No impact on race sponsorship expected from Gulf crisis
Qatar’s Qipco signed a three-year extension to sponsor Champion Stakes at Leopardstown
Christophe Soumillon on board Almanzor celebrates winning The Qipco Irish Champion Stakes last September. Photograph: Ryan Byrne/Inpho
Irish racing officials are confident the new three-year Qipco sponsorship of Leopardstown’s Irish Champion Stakes will be unaffected by the cutting of all economic and diplomatic ties with Qatar by a coalition of Gulf states including Saudi Arabia and the United Arab Emirates.
Qatar’s ruling al-Thani family have been major investors in European racing and bloodstock in recent years through both the state-sponsored Al Shaqab racing and Qatar Racing, which is owned by Sheikh Fahad.
Qatar Racing is a subsidiary of the investment vehicle Qipco which has become a major race sponsor – including of Ireland’s highest rated race, the €1.25 million Champion Stakes at Leopardstown, which is the highlight of September’s ‘Irish Champions Weekend.’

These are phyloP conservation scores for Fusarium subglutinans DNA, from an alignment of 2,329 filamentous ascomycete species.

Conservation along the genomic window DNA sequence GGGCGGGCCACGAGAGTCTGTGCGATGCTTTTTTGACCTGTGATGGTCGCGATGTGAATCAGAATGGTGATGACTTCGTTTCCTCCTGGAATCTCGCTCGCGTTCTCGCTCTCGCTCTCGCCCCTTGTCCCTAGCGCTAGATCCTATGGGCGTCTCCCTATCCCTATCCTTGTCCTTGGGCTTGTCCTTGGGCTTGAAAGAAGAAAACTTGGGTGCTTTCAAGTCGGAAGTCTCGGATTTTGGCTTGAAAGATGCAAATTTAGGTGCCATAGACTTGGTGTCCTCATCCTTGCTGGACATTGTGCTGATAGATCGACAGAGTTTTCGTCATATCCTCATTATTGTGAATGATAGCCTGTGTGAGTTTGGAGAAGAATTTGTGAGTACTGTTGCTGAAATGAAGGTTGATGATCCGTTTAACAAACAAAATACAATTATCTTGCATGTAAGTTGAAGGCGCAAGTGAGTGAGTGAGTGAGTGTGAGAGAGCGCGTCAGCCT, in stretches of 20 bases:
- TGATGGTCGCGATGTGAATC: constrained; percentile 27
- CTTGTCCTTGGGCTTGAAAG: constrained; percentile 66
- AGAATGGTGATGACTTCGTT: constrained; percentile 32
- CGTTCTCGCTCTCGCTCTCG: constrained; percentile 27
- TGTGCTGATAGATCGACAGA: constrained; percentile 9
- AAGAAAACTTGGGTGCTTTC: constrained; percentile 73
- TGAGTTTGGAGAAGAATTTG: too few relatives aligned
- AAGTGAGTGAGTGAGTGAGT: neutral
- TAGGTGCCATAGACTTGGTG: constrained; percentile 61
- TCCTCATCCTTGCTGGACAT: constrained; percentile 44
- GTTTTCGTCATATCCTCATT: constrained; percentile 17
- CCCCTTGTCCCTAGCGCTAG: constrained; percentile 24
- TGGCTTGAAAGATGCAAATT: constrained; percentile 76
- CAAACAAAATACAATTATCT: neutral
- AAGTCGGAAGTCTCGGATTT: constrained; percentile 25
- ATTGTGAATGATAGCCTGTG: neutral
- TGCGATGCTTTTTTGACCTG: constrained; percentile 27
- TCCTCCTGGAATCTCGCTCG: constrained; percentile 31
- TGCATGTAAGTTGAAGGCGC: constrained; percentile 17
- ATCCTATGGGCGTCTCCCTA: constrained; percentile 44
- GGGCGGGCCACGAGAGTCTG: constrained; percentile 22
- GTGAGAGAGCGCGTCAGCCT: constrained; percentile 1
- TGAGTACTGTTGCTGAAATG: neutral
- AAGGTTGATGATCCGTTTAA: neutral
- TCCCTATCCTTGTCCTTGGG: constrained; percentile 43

Qipco signed a three-year extension to their sponsorship in January and although political upheaval in the Gulf has provoked speculation of a possible impact on racing, including the potential for other Arab owners to not run horses in races sponsored by Qatari interests, Leopardstown’s chief executive Pat Keogh has stressed that Qipco is a privately owned company.
“It is a privately owned family investment vehicle and is distinct from the state of Qatar,” he said on Friday.
“Our relationship with Qipco has been in place since the very start of Longines Irish Champions Weekend and they are a very big supporter. They have signed a new three-year deal and we have got to know Sheikh Fahad very well. His support is very much valued,” Keogh added.
“Racing is a tiny element of the relationship between Qatar and this country,” said Kavanagh. “Sheikh Fahad has put a lot of money into Ireland and I would say has up to 30 horses in training here as well as sponsoring the Champion Stakes.”
The Qatar Racing colours have become familiar in Ireland and the Sheikh has horses in training with Ger Lyons and Michael O’Callaghan. His colours will be carried by the English-trained runner, Evil Spell, in Sunday’s Group Three feature at the Curragh.
Sheikh Fahad is an enthusiastic amateur jockey and was recently confirmed as taking part again this year in the Corinthian Challenge series of races, a charity in aid of Irish Injured Jockeys. He won one of the 2016 series of races at Leopardstown on the subsequent Cheltenham festival winner, Labaik.
When renewing the Champion Stakes sponsorship in January, Sheikh Fahad said: “I really enjoy my racing in Ireland. We have had a lot of success there and we always receive a great welcome.”